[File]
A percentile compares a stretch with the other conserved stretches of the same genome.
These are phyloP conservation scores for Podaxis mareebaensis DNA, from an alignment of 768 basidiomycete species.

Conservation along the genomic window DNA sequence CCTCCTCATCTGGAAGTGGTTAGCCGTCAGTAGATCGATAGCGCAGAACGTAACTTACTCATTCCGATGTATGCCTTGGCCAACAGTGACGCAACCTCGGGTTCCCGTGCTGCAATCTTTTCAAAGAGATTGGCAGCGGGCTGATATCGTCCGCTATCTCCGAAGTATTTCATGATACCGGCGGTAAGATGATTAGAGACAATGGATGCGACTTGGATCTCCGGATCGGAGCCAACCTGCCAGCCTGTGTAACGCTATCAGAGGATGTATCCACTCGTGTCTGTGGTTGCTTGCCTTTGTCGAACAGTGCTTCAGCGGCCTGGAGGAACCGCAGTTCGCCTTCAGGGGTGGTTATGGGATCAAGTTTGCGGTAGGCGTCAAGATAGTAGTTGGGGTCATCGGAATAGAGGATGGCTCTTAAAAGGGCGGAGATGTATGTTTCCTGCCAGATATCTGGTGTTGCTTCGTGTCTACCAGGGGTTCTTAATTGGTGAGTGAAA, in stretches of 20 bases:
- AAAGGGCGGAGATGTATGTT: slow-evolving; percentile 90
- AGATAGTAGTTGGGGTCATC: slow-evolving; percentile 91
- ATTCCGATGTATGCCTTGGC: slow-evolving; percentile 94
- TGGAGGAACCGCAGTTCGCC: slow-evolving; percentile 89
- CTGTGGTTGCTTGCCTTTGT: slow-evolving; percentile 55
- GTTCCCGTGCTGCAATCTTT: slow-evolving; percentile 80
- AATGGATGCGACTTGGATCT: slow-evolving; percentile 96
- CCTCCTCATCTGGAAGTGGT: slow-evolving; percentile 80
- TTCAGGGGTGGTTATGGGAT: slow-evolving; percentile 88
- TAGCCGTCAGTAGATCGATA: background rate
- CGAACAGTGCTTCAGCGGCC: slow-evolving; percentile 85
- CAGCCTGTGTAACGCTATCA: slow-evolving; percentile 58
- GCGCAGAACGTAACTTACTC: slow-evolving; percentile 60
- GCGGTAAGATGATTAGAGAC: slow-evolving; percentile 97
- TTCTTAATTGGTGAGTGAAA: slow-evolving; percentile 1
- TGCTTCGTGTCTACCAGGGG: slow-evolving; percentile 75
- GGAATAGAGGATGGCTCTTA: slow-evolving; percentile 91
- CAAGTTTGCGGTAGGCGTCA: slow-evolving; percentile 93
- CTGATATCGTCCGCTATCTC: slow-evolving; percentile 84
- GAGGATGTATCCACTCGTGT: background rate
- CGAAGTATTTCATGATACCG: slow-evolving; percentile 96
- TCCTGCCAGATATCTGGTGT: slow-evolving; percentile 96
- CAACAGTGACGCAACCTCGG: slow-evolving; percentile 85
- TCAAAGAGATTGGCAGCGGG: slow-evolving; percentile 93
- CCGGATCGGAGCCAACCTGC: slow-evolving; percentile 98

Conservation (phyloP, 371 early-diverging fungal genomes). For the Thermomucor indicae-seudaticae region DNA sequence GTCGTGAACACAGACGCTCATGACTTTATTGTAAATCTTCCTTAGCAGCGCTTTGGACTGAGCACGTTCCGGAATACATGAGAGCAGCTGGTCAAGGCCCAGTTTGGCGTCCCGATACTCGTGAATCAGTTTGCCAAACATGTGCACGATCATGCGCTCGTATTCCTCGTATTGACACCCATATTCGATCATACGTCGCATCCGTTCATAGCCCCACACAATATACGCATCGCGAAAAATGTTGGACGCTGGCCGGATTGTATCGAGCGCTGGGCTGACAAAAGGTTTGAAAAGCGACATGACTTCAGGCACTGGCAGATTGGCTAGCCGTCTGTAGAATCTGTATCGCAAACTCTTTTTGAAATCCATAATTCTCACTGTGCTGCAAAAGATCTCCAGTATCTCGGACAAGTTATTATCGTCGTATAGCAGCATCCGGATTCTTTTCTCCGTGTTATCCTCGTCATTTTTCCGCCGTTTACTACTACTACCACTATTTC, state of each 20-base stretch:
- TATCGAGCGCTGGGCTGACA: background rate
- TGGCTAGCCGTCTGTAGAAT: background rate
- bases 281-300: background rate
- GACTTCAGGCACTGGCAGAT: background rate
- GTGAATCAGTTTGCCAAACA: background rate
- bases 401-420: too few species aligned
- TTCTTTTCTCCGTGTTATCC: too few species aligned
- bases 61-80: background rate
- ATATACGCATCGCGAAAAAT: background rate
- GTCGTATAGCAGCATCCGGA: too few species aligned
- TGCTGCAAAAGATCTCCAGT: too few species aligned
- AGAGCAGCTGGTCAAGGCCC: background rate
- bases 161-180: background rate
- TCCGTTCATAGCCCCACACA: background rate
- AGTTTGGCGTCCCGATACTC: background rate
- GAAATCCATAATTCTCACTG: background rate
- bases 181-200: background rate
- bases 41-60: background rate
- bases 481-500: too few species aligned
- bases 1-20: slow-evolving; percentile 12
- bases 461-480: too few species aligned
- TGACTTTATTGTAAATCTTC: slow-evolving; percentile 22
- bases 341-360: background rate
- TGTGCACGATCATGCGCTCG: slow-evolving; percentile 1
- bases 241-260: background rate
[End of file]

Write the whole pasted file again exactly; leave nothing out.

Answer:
A percentile compares a stretch with the other conserved stretches of the same genome.
These are phyloP conservation scores for Podaxis mareebaensis DNA, from an alignment of 768 basidiomycete species.

Conservation along the genomic window DNA sequence CCTCCTCATCTGGAAGTGGTTAGCCGTCAGTAGATCGATAGCGCAGAACGTAACTTACTCATTCCGATGTATGCCTTGGCCAACAGTGACGCAACCTCGGGTTCCCGTGCTGCAATCTTTTCAAAGAGATTGGCAGCGGGCTGATATCGTCCGCTATCTCCGAAGTATTTCATGATACCGGCGGTAAGATGATTAGAGACAATGGATGCGACTTGGATCTCCGGATCGGAGCCAACCTGCCAGCCTGTGTAACGCTATCAGAGGATGTATCCACTCGTGTCTGTGGTTGCTTGCCTTTGTCGAACAGTGCTTCAGCGGCCTGGAGGAACCGCAGTTCGCCTTCAGGGGTGGTTATGGGATCAAGTTTGCGGTAGGCGTCAAGATAGTAGTTGGGGTCATCGGAATAGAGGATGGCTCTTAAAAGGGCGGAGATGTATGTTTCCTGCCAGATATCTGGTGTTGCTTCGTGTCTACCAGGGGTTCTTAATTGGTGAGTGAAA, in stretches of 20 bases:
- AAAGGGCGGAGATGTATGTT: slow-evolving; percentile 90
- AGATAGTAGTTGGGGTCATC: slow-evolving; percentile 91
- ATTCCGATGTATGCCTTGGC: slow-evolving; percentile 94
- TGGAGGAACCGCAGTTCGCC: slow-evolving; percentile 89
- CTGTGGTTGCTTGCCTTTGT: slow-evolving; percentile 55
- GTTCCCGTGCTGCAATCTTT: slow-evolving; percentile 80
- AATGGATGCGACTTGGATCT: slow-evolving; percentile 96
- CCTCCTCATCTGGAAGTGGT: slow-evolving; percentile 80
- TTCAGGGGTGGTTATGGGAT: slow-evolving; percentile 88
- TAGCCGTCAGTAGATCGATA: background rate
- CGAACAGTGCTTCAGCGGCC: slow-evolving; percentile 85
- CAGCCTGTGTAACGCTATCA: slow-evolving; percentile 58
- GCGCAGAACGTAACTTACTC: slow-evolving; percentile 60
- GCGGTAAGATGATTAGAGAC: slow-evolving; percentile 97
- TTCTTAATTGGTGAGTGAAA: slow-evolving; percentile 1
- TGCTTCGTGTCTACCAGGGG: slow-evolving; percentile 75
- GGAATAGAGGATGGCTCTTA: slow-evolving; percentile 91
- CAAGTTTGCGGTAGGCGTCA: slow-evolving; percentile 93
- CTGATATCGTCCGCTATCTC: slow-evolving; percentile 84
- GAGGATGTATCCACTCGTGT: background rate
- CGAAGTATTTCATGATACCG: slow-evolving; percentile 96
- TCCTGCCAGATATCTGGTGT: slow-evolving; percentile 96
- CAACAGTGACGCAACCTCGG: slow-evolving; percentile 85
- TCAAAGAGATTGGCAGCGGG: slow-evolving; percentile 93
- CCGGATCGGAGCCAACCTGC: slow-evolving; percentile 98

Conservation (phyloP, 371 early-diverging fungal genomes). For the Thermomucor indicae-seudaticae region DNA sequence GTCGTGAACACAGACGCTCATGACTTTATTGTAAATCTTCCTTAGCAGCGCTTTGGACTGAGCACGTTCCGGAATACATGAGAGCAGCTGGTCAAGGCCCAGTTTGGCGTCCCGATACTCGTGAATCAGTTTGCCAAACATGTGCACGATCATGCGCTCGTATTCCTCGTATTGACACCCATATTCGATCATACGTCGCATCCGTTCATAGCCCCACACAATATACGCATCGCGAAAAATGTTGGACGCTGGCCGGATTGTATCGAGCGCTGGGCTGACAAAAGGTTTGAAAAGCGACATGACTTCAGGCACTGGCAGATTGGCTAGCCGTCTGTAGAATCTGTATCGCAAACTCTTTTTGAAATCCATAATTCTCACTGTGCTGCAAAAGATCTCCAGTATCTCGGACAAGTTATTATCGTCGTATAGCAGCATCCGGATTCTTTTCTCCGTGTTATCCTCGTCATTTTTCCGCCGTTTACTACTACTACCACTATTTC, state of each 20-base stretch:
- TATCGAGCGCTGGGCTGACA: background rate
- TGGCTAGCCGTCTGTAGAAT: background rate
- bases 281-300: background rate
- GACTTCAGGCACTGGCAGAT: background rate
- GTGAATCAGTTTGCCAAACA: background rate
- bases 401-420: too few species aligned
- TTCTTTTCTCCGTGTTATCC: too few species aligned
- bases 61-80: background rate
- ATATACGCATCGCGAAAAAT: background rate
- GTCGTATAGCAGCATCCGGA: too few species aligned
- TGCTGCAAAAGATCTCCAGT: too few species aligned
- AGAGCAGCTGGTCAAGGCCC: background rate
- bases 161-180: background rate
- TCCGTTCATAGCCCCACACA: background rate
- AGTTTGGCGTCCCGATACTC: background rate
- GAAATCCATAATTCTCACTG: background rate
- bases 181-200: background rate
- bases 41-60: background rate
- bases 481-500: too few species aligned
- bases 1-20: slow-evolving; percentile 12
- bases 461-480: too few species aligned
- TGACTTTATTGTAAATCTTC: slow-evolving; percentile 22
- bases 341-360: background rate
- TGTGCACGATCATGCGCTCG: slow-evolving; percentile 1
- bases 241-260: background rate